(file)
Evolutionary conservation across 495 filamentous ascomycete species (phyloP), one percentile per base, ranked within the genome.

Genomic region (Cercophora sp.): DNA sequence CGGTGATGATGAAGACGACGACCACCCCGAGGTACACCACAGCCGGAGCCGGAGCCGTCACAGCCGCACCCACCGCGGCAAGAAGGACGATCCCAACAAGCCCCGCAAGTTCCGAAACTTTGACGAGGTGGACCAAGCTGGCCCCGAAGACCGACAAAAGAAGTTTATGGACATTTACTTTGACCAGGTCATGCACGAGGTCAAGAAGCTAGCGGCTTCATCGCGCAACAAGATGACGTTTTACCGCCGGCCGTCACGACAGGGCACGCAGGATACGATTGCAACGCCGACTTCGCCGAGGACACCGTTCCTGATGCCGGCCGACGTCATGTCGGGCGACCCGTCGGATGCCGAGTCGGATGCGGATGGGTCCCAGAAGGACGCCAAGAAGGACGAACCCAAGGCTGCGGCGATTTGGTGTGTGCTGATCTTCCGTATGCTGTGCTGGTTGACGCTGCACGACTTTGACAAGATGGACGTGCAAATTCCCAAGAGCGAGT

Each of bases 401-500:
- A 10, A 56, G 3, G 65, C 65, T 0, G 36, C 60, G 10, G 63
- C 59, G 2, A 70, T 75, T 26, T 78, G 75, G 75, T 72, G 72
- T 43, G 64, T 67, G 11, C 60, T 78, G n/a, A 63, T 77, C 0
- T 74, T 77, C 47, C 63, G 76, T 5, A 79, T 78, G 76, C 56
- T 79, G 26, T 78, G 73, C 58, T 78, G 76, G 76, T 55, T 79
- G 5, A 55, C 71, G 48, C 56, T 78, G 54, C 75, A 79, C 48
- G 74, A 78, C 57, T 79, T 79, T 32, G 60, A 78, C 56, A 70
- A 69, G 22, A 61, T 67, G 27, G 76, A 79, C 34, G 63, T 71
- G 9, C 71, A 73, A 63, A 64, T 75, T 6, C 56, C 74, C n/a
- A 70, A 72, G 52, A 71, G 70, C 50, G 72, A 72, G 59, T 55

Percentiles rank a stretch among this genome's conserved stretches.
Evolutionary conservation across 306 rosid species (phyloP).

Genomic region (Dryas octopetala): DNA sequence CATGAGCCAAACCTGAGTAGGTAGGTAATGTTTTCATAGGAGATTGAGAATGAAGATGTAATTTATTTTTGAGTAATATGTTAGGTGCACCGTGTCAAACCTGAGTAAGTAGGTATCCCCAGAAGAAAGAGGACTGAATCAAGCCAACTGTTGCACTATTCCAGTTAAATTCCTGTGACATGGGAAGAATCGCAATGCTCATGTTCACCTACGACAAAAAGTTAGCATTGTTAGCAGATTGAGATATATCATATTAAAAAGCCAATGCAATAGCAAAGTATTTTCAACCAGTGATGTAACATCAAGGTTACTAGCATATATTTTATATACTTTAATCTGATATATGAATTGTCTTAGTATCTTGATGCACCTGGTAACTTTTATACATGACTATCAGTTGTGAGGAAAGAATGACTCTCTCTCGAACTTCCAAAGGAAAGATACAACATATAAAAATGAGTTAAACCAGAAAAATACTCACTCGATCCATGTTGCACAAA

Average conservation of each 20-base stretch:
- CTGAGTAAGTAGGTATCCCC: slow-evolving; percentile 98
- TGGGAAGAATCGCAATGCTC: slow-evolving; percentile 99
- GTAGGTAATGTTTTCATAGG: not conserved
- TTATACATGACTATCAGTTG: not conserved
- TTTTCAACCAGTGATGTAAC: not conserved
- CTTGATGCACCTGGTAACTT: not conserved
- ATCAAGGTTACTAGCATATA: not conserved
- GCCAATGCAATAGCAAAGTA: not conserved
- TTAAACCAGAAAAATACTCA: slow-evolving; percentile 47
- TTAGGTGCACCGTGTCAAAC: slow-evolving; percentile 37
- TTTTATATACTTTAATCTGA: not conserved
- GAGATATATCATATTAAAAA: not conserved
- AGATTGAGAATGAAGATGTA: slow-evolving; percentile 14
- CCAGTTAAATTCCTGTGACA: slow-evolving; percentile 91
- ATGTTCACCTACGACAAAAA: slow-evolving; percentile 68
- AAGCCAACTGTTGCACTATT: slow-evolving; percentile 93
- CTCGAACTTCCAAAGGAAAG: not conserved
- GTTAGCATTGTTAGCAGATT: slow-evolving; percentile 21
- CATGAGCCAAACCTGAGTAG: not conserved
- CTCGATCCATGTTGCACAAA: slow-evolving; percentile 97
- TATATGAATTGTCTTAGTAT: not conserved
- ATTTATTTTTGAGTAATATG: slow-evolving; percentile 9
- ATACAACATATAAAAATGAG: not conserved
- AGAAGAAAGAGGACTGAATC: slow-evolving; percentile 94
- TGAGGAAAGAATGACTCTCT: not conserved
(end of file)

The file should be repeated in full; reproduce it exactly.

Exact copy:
Evolutionary conservation across 495 filamentous ascomycete species (phyloP), one percentile per base, ranked within the genome.

Genomic region (Cercophora sp.): DNA sequence CGGTGATGATGAAGACGACGACCACCCCGAGGTACACCACAGCCGGAGCCGGAGCCGTCACAGCCGCACCCACCGCGGCAAGAAGGACGATCCCAACAAGCCCCGCAAGTTCCGAAACTTTGACGAGGTGGACCAAGCTGGCCCCGAAGACCGACAAAAGAAGTTTATGGACATTTACTTTGACCAGGTCATGCACGAGGTCAAGAAGCTAGCGGCTTCATCGCGCAACAAGATGACGTTTTACCGCCGGCCGTCACGACAGGGCACGCAGGATACGATTGCAACGCCGACTTCGCCGAGGACACCGTTCCTGATGCCGGCCGACGTCATGTCGGGCGACCCGTCGGATGCCGAGTCGGATGCGGATGGGTCCCAGAAGGACGCCAAGAAGGACGAACCCAAGGCTGCGGCGATTTGGTGTGTGCTGATCTTCCGTATGCTGTGCTGGTTGACGCTGCACGACTTTGACAAGATGGACGTGCAAATTCCCAAGAGCGAGT

Each of bases 401-500:
- A 10, A 56, G 3, G 65, C 65, T 0, G 36, C 60, G 10, G 63
- C 59, G 2, A 70, T 75, T 26, T 78, G 75, G 75, T 72, G 72
- T 43, G 64, T 67, G 11, C 60, T 78, G n/a, A 63, T 77, C 0
- T 74, T 77, C 47, C 63, G 76, T 5, A 79, T 78, G 76, C 56
- T 79, G 26, T 78, G 73, C 58, T 78, G 76, G 76, T 55, T 79
- G 5, A 55, C 71, G 48, C 56, T 78, G 54, C 75, A 79, C 48
- G 74, A 78, C 57, T 79, T 79, T 32, G 60, A 78, C 56, A 70
- A 69, G 22, A 61, T 67, G 27, G 76, A 79, C 34, G 63, T 71
- G 9, C 71, A 73, A 63, A 64, T 75, T 6, C 56, C 74, C n/a
- A 70, A 72, G 52, A 71, G 70, C 50, G 72, A 72, G 59, T 55

Percentiles rank a stretch among this genome's conserved stretches.
Evolutionary conservation across 306 rosid species (phyloP).

Genomic region (Dryas octopetala): DNA sequence CATGAGCCAAACCTGAGTAGGTAGGTAATGTTTTCATAGGAGATTGAGAATGAAGATGTAATTTATTTTTGAGTAATATGTTAGGTGCACCGTGTCAAACCTGAGTAAGTAGGTATCCCCAGAAGAAAGAGGACTGAATCAAGCCAACTGTTGCACTATTCCAGTTAAATTCCTGTGACATGGGAAGAATCGCAATGCTCATGTTCACCTACGACAAAAAGTTAGCATTGTTAGCAGATTGAGATATATCATATTAAAAAGCCAATGCAATAGCAAAGTATTTTCAACCAGTGATGTAACATCAAGGTTACTAGCATATATTTTATATACTTTAATCTGATATATGAATTGTCTTAGTATCTTGATGCACCTGGTAACTTTTATACATGACTATCAGTTGTGAGGAAAGAATGACTCTCTCTCGAACTTCCAAAGGAAAGATACAACATATAAAAATGAGTTAAACCAGAAAAATACTCACTCGATCCATGTTGCACAAA

Average conservation of each 20-base stretch:
- CTGAGTAAGTAGGTATCCCC: slow-evolving; percentile 98
- TGGGAAGAATCGCAATGCTC: slow-evolving; percentile 99
- GTAGGTAATGTTTTCATAGG: not conserved
- TTATACATGACTATCAGTTG: not conserved
- TTTTCAACCAGTGATGTAAC: not conserved
- CTTGATGCACCTGGTAACTT: not conserved
- ATCAAGGTTACTAGCATATA: not conserved
- GCCAATGCAATAGCAAAGTA: not conserved
- TTAAACCAGAAAAATACTCA: slow-evolving; percentile 47
- TTAGGTGCACCGTGTCAAAC: slow-evolving; percentile 37
- TTTTATATACTTTAATCTGA: not conserved
- GAGATATATCATATTAAAAA: not conserved
- AGATTGAGAATGAAGATGTA: slow-evolving; percentile 14
- CCAGTTAAATTCCTGTGACA: slow-evolving; percentile 91
- ATGTTCACCTACGACAAAAA: slow-evolving; percentile 68
- AAGCCAACTGTTGCACTATT: slow-evolving; percentile 93
- CTCGAACTTCCAAAGGAAAG: not conserved
- GTTAGCATTGTTAGCAGATT: slow-evolving; percentile 21
- CATGAGCCAAACCTGAGTAG: not conserved
- CTCGATCCATGTTGCACAAA: slow-evolving; percentile 97
- TATATGAATTGTCTTAGTAT: not conserved
- ATTTATTTTTGAGTAATATG: slow-evolving; percentile 9
- ATACAACATATAAAAATGAG: not conserved
- AGAAGAAAGAGGACTGAATC: slow-evolving; percentile 94
- TGAGGAAAGAATGACTCTCT: not conserved